But the Merchant Service had never to suffer from that sort of irritation. No recognition was thrust on it offensively, and, truth to say, it did not seem to concern itself unduly with the claims of its own obscure merit. It had no consciousness. It had no words. It had no time. To these busy men their work was but the ordinary labour of earning a living; their duties in their ever-recurring round had, like the sun itself, the commonness of daily things; their individual fidelity was not so much united as merely co-ordinated by an aim that shone with no spiritual lustre. They were everyday men. They were that, eminently. When the great opportunity came to them to link arms in response to a supreme call they received it with characteristic simplicity, incorporating self-sacrifice into the texture of their common task, and, as far as emotion went, framing the horror of mankind’s catastrophic time within the rigid rules of their professional conscience. And who can say that they could have done better than this?

Such was their past both remote and near. It has been stubbornly consistent, and as this consistency was based upon the character of men fashioned by a very old tradition, there is no doubt that it will endure. Such changes as came into the sea life have been for the main part mechanical and affecting only the material conditions of that inbred consistency. That men don’t change is a profound truth. They don’t change because it is not necessary for them to change even if they could accomplish that miracle. It is enough for them to be infinitely adaptable — as the last four years have abundantly proved.

3

Thus one may await the future without undue excitement and with unshaken confidence. Whether the hues of sunrise are angry or benign, gorgeous or sinister, we shall always have the same sky over our heads. Yet by a kindly dispensation of Providence the human faculty of astonishment will never lack food. What could be more surprising for instance, than the calm invitation to Great Britain to discard the force and protection of its Navy? It has been suggested, it has been proposed — I don’t know whether it has been pressed. Probably not much. For if the excursions of audacious folly have no bounds that human eye can see, reason has the habit of never straying very far away from its throne.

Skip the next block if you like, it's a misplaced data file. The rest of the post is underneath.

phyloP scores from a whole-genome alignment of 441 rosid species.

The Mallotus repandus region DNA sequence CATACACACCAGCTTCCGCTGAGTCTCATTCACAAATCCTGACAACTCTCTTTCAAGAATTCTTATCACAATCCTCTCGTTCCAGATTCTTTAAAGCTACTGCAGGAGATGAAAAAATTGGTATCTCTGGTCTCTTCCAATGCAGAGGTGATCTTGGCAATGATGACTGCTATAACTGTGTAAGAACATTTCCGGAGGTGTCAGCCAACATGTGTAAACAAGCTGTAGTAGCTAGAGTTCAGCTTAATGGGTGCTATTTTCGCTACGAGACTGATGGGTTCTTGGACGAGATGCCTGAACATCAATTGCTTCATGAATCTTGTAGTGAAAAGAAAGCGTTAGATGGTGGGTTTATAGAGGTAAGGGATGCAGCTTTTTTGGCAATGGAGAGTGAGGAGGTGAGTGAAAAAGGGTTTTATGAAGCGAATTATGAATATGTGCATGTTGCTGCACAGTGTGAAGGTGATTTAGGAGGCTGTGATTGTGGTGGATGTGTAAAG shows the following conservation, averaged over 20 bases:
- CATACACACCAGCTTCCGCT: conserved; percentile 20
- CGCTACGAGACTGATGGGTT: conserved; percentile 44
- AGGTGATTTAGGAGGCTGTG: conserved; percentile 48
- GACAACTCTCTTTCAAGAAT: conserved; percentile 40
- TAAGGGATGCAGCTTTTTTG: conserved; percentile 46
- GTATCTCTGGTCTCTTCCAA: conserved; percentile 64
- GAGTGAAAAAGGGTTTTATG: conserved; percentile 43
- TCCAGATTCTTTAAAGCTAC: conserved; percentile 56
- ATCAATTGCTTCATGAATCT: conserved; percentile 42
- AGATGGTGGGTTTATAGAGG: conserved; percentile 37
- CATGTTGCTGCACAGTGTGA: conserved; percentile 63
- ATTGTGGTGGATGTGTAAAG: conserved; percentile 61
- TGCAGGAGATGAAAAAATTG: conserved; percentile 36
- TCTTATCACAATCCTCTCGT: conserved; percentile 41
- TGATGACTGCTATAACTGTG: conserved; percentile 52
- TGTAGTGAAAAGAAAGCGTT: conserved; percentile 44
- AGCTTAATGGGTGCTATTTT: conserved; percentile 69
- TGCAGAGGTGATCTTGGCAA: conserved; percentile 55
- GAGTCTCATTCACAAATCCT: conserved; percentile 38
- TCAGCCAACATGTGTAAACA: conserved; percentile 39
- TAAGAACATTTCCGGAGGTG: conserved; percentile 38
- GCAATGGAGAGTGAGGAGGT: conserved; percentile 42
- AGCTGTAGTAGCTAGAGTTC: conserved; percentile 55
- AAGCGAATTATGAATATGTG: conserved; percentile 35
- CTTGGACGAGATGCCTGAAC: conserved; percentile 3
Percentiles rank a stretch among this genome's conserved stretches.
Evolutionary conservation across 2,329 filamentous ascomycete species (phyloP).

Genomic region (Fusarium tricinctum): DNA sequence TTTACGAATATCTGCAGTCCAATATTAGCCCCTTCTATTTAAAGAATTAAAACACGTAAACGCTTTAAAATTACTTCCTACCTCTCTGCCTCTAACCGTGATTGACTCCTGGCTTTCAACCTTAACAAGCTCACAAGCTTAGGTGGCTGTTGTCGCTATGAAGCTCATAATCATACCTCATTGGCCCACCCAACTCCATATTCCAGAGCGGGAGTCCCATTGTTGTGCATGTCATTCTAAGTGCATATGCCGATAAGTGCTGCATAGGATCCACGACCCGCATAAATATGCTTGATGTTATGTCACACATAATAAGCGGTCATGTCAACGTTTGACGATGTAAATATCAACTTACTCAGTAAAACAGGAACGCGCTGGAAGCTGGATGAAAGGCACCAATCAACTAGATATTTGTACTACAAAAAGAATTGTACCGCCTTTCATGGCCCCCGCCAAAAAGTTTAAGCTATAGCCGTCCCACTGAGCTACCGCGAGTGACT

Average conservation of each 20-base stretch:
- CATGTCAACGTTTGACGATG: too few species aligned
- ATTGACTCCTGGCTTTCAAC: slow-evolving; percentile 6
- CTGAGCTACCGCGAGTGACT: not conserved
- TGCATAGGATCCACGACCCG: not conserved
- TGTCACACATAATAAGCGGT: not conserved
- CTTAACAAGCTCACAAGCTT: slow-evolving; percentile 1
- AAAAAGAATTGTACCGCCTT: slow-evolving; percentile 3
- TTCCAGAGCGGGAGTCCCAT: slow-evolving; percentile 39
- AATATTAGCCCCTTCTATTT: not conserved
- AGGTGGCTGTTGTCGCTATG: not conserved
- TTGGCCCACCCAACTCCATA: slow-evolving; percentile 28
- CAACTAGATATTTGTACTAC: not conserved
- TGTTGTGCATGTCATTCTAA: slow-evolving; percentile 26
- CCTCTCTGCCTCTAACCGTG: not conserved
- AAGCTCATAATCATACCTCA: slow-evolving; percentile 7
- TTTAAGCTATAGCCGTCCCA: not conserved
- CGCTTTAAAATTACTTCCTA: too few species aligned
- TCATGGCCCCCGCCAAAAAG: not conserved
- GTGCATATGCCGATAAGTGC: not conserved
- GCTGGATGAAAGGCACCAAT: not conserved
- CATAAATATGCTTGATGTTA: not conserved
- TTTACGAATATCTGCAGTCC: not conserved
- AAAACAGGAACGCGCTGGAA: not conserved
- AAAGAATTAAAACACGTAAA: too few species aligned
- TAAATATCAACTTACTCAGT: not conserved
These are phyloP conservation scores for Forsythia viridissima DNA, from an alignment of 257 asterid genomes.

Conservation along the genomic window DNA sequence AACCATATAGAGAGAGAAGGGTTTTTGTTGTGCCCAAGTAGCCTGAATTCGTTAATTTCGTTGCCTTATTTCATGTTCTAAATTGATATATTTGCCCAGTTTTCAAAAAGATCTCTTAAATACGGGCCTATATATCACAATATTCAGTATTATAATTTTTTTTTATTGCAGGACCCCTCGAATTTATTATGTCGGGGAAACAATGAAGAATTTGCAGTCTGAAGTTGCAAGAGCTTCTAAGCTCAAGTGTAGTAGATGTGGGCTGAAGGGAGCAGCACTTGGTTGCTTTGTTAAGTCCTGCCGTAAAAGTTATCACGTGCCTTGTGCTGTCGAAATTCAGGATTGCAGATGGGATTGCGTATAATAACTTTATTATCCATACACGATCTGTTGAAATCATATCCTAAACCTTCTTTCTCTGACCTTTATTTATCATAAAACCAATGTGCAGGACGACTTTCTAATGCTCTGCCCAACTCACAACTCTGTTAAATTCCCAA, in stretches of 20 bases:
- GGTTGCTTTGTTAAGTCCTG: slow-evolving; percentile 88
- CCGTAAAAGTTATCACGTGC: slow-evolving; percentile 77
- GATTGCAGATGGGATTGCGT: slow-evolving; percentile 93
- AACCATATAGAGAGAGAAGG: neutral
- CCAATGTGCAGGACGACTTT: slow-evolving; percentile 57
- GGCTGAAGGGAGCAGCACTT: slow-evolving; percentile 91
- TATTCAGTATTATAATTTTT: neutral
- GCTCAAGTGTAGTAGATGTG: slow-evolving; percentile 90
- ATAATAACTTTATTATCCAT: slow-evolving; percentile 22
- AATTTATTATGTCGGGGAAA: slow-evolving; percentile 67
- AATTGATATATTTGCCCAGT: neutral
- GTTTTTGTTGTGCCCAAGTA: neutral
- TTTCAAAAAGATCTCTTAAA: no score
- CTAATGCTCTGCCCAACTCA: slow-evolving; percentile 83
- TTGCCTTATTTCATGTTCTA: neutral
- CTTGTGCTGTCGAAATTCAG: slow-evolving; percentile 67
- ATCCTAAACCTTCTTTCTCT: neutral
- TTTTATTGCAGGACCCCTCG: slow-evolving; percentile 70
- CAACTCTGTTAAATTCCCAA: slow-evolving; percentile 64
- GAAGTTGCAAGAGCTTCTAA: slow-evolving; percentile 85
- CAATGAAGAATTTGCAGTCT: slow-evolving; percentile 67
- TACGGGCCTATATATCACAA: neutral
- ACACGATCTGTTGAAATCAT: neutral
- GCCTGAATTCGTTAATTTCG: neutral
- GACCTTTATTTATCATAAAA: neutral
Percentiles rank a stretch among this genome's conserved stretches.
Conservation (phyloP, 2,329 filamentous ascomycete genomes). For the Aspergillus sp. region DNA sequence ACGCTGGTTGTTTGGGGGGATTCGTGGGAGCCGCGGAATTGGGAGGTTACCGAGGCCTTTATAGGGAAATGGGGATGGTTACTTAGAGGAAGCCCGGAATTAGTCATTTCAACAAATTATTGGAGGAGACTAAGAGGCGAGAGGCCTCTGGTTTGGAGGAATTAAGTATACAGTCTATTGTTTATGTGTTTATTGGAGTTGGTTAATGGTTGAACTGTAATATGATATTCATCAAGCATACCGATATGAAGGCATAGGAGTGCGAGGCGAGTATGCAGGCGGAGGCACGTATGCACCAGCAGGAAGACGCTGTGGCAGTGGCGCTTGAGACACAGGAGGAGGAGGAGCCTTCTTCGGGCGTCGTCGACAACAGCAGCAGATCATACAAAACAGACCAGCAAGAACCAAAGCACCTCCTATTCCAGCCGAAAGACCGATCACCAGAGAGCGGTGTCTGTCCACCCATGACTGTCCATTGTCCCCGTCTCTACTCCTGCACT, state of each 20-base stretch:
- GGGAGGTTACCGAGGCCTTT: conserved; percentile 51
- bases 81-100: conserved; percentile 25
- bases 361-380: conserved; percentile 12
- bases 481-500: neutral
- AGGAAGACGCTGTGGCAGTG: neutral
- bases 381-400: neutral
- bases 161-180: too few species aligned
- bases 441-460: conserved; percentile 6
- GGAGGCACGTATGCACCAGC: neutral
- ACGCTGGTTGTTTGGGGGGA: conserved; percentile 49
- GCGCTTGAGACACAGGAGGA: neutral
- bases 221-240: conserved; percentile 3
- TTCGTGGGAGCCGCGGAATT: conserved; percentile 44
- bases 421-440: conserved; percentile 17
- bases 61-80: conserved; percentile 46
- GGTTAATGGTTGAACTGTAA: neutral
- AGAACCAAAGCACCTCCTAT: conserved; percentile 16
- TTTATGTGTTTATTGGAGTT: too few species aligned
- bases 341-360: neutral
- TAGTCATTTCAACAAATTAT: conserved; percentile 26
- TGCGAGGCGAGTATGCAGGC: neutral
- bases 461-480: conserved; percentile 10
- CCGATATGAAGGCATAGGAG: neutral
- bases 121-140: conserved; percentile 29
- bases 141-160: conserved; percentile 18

It is not the first time in history that excited voices have been heard urging the warrior still panting from the fray to fling his tried weapons on the altar of peace, for they would be needed no more! And such voices have been, in undying hope or extreme weariness, listened to sometimes. But not for long. After all every sort of shouting is a transitory thing. It is the grim silence of facts that remains.

The British Merchant Service has been challenged in its supremacy before. It will be challenged again. It may be even asked menacingly in the name of some humanitarian doctrine or some empty ideal to step down voluntarily from that place which it has managed to keep for so many years. But I imagine that it will take more than words of brotherly love or brotherly anger (which, as is well known, is the worst kind of anger) to drive British seamen, armed or unarmed, from the seas. Firm in this indestructible if not easily explained conviction, I can allow myself to think placidly of that long, long future which I shall not see.

My confidence rests on the hearts of men who do not change, though they may forget many things for a time and even forget to be themselves in a moment of false enthusiasm. But of that I am not afraid. It will not be for long. I know the men. Through the kindness of the Admiralty (which, let me confess here in a white sheet, I repaid by the basest ingratitude) I was permitted during the war to renew my contact with the British seamen of the merchant service. It is to their generosity in recognising me under the shore rust of twenty-five years as one of themselves that I owe one of the deepest emotions of my life. Never for a moment did I feel among them like an idle, wandering ghost from a distant past. They talked to me seriously, openly, and with professional precision, of facts, of events, of implements, I had never heard of in my time; but the hands I grasped were like the hands of the generation which had trained my youth and is now no more. I recognised the character of their glances, the accent of their voices. Their moving tales of modern instances were presented to me with that peculiar turn of mind flavoured by the inherited humour and sagacity of the sea. I don’t know what the seaman of the future will be like. He may have to live all his days with a telephone tied up to his head and bristle all over with scientific antennae like a figure in a fantastic tale. But he will always be the man revealed to us lately, immutable in his slight variations like the closed path of this planet of ours on which he must find his exact position once, at the very least, in every twenty-four hours.

The greatest desideratum of a sailor’s life is to be “certain of his position.” It is a source of great worry at times, but I don’t think that it need be so at this time. Yet even the best position has its dangers on account of the fickleness of the elements. But I think that, left untrammelled to the individual effort of its creators and to the collective spirit of its servants, the British Merchant Service will manage to maintain its position on this restless and watery globe.